Having a sustainable landscape is important to water quality, local animal and plant life, and your wallet. By mimicking a natural landscape in your own yard, you can eliminate the need for toxic chemicals and irrigation, provide a habitat for New England flora and fauna, and save money!

Native Plants

Native plants are a low-maintenance, eco-friendly choice for your landscape. They typically do not require much watering, beyond what Mother Nature already provides, or harsh chemicals such as fertilizers, pesticides or herbicides. They also support local flora and fauna. Boston Water and Sewer Commission (BWSC) has compiled a basic list of plants native to New England. Non-native species can sometimes become invasive, taking over and destroying habitats beyond where they were originally planted. The Massachusetts Division of Fisheries and Wildlife offers moreinformation on invasive species, including a list of invasive plants to avoid.

Lawn Care

While some would say the greenest thing you can do to your lawn is to get rid of it, there are many actions you can take to make your existing lawn more sustainable. Large, lush lawns are usually frowned upon because of they lack biodiversity, and also thirst for water and petro-based chemicals. Having a small lawn with more of your yard dedicated to a variety of native plants is a great place to start. You can reduce the need for chemicals and water by keeping your grass longer, applying compost, and aerating. Managing your lawn without chemicals is doable, especially if you can learn to tolerate dandelions and clovers (which bees love to turn into honey!). Cornell Cooperative Extension school has developed a two-page, year-long organic lawn care plan that will help get your lawn off the toxic chemicals, thus keeping your kids, pets, and our water safe. Also, check out these informative videos from the US EPA with tips forwatering, managing weeds and pests, aerating and mowing your lawn.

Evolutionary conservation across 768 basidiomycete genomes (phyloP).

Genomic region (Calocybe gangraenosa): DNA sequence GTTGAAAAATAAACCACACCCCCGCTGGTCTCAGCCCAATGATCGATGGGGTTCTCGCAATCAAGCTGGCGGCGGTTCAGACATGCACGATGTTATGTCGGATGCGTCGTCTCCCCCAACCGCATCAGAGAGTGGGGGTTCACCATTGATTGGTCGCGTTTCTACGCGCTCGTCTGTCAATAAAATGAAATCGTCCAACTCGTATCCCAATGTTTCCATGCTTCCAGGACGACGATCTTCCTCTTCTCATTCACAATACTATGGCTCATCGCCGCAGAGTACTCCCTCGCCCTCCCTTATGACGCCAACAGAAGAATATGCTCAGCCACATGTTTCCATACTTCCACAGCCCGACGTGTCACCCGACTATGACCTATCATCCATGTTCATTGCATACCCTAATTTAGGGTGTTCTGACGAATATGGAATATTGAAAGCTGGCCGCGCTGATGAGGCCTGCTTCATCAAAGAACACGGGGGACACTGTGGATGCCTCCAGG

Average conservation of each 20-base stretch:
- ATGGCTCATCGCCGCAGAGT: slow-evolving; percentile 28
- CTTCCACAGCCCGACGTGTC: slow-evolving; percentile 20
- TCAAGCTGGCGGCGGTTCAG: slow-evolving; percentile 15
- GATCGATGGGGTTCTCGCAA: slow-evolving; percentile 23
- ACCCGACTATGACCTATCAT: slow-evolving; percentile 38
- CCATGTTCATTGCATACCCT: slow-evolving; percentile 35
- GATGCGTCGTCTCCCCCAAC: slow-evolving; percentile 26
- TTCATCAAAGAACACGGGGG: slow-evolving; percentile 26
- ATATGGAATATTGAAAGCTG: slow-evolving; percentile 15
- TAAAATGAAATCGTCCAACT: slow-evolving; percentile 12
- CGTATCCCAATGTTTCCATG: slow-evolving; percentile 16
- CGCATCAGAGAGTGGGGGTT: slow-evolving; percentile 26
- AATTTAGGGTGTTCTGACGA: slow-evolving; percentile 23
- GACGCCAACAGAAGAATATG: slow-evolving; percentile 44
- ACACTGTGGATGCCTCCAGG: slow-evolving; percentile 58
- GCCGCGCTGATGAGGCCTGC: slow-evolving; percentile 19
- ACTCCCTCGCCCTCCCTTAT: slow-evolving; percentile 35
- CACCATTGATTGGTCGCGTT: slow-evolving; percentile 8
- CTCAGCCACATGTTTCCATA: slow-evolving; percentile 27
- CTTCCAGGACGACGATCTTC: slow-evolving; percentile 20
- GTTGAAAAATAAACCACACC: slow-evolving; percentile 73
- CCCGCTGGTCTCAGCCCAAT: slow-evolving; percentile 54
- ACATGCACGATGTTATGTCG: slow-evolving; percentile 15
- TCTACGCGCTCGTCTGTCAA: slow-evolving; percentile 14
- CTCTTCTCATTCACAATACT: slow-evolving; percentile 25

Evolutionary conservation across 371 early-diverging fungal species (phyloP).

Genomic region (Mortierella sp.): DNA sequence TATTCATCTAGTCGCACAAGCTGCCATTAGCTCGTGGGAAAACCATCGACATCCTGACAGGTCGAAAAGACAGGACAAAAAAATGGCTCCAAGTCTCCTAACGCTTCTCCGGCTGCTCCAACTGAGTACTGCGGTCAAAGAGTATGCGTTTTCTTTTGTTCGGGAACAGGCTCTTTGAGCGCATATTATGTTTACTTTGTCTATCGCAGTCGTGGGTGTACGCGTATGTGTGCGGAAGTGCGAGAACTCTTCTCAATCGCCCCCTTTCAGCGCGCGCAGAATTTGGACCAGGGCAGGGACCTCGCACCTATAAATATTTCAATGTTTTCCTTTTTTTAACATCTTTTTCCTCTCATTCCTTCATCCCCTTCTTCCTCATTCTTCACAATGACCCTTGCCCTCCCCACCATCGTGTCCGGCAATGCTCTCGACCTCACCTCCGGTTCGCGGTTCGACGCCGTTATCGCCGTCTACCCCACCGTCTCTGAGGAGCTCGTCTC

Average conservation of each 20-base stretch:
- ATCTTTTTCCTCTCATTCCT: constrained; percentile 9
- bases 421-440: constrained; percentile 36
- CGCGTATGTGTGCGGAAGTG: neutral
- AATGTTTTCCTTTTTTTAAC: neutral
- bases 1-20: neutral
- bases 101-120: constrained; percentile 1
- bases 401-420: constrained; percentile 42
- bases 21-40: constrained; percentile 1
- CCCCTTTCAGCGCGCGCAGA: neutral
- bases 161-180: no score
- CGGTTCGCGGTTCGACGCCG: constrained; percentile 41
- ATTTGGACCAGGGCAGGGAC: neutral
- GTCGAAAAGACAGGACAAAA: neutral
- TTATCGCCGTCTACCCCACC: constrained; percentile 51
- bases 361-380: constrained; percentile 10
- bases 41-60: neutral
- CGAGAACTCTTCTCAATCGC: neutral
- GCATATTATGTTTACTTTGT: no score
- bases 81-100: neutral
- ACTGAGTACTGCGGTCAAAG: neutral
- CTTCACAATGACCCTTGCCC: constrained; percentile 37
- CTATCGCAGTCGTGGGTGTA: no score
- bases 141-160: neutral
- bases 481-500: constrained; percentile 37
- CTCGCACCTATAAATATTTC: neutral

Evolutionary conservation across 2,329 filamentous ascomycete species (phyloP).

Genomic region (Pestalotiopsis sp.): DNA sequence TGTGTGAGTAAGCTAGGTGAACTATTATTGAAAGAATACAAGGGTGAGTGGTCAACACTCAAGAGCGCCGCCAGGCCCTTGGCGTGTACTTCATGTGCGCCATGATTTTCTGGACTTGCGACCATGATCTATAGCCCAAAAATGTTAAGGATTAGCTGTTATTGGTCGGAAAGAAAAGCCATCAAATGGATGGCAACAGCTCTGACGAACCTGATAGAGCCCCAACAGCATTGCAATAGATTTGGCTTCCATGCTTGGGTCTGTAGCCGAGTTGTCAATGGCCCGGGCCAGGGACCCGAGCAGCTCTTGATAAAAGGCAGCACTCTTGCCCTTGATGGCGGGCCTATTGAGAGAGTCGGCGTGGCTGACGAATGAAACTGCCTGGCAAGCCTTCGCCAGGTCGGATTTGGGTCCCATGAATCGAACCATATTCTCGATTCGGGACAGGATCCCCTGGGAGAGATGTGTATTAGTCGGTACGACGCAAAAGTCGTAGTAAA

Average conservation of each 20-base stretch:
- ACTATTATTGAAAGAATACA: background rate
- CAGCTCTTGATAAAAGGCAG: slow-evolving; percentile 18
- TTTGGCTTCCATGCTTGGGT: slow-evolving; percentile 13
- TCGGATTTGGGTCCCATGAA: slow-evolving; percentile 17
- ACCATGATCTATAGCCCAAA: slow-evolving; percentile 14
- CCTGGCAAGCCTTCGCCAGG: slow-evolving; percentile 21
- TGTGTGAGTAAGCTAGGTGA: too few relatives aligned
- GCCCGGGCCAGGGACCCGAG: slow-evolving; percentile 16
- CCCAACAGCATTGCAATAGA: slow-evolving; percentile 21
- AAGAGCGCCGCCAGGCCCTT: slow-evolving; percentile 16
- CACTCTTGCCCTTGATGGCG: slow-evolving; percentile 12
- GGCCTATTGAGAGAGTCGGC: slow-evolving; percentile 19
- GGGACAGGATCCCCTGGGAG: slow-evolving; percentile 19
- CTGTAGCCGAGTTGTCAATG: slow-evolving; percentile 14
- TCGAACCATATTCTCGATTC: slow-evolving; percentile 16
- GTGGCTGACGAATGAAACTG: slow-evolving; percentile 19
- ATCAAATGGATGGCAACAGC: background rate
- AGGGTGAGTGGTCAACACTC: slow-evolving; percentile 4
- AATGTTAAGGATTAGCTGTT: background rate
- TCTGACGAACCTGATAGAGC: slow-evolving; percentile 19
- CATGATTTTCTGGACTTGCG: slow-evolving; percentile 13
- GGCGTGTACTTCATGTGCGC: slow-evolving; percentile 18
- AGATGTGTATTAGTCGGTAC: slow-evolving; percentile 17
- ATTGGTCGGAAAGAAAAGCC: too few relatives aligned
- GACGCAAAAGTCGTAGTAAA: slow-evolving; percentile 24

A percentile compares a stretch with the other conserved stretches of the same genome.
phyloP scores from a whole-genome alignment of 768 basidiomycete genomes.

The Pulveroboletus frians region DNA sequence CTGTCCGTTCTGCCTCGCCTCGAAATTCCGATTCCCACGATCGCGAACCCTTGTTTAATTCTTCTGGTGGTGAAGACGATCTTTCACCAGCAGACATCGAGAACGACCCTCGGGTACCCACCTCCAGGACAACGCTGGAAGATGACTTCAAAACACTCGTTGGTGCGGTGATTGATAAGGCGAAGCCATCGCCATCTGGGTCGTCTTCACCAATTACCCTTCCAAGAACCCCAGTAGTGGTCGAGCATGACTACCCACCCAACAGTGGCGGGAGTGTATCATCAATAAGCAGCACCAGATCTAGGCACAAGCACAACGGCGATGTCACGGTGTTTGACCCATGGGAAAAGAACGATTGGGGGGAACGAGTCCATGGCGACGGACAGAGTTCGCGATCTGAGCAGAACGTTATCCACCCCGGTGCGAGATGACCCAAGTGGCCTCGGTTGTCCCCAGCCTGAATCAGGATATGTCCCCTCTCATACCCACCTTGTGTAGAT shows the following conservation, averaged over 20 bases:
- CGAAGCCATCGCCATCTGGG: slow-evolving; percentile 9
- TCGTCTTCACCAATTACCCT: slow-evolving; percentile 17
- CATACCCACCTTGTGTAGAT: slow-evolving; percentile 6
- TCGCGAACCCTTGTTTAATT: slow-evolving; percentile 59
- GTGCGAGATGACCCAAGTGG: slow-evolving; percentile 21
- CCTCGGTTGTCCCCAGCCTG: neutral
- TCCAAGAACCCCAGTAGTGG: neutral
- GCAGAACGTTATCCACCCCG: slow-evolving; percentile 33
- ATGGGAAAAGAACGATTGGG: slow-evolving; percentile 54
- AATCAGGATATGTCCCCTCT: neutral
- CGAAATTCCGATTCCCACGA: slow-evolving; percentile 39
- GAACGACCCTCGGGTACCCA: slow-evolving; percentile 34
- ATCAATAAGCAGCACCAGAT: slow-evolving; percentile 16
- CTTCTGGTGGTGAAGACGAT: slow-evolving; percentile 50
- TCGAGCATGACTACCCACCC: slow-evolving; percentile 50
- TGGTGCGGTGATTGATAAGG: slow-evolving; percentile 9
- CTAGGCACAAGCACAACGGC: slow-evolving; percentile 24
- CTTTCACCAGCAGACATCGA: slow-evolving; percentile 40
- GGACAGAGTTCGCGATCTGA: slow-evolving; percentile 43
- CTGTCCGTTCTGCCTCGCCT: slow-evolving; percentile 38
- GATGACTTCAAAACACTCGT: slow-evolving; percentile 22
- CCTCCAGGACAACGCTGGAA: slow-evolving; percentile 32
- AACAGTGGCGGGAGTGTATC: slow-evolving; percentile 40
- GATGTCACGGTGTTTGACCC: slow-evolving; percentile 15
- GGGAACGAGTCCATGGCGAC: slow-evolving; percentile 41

Mowers and Blowers

Did you know gas-powered lawn mowers emit as much pollution in one hour as driving a new car over 100 miles? Emissions from lawn mowers, chain saws, pressure washers, leaf blowers and other outdoor motorized equipment are a significant source of greenhouse gas emissions and other harmful air pollutants such as carbon monoxide, volatile organic compounds and nitrogen oxides. In 2007, EPA announced that lawn mowers and other garden equipment account for up to five percent of the nation’s air pollution and a good deal more in urban areas.

Instead of a gas-powered mower, consider the various options for gasoline-free garden equipment. If you have a small lawn, or just want a good work-out, try a traditional push mower. There are also many choices for electric- and solar-powered lawn and garden tools, which have the added benefit of being easier to start! Whatever you choose, make sure you recycle your old equipment!

Rainwater Reuse and Recharge

The City of Boston has a lot of great parks and open space; but like any city, most of our land has been built upon or paved over, leaving little land to absorb rainwater. When all of our rainwater goes into the stormwater system, it ends up in the ocean and doesn’t recharge our groundwater supplies. In many neighborhoods in Boston, lowgroundwater levels are a real problem. By capturing and reusing rainwater on site, you can save money on irrigation and help recharge groundwater. Rain barrels are a great option for capturing and reusing rainwater runoff from a gutter downspout.Rain gardens and bio swales can capture runoff from paved areas such as parking lots or roads.

Tree Planting for Energy Conservation

Strategically planting trees or large shrubs can boost your homes energy efficiency. By planting deciduous shade trees on the west and southwest side of buildings, you can reduce your cooling cost in the summer by up to 47 percent! For keeping warm in the winter, plant evergreen trees as windbreaks on the north-northeast side of the building to reduce heat loss from winter winds. Check out the City’s guide for tree planting and this guide from Utah State University for planting trees in the right place for energy conservation.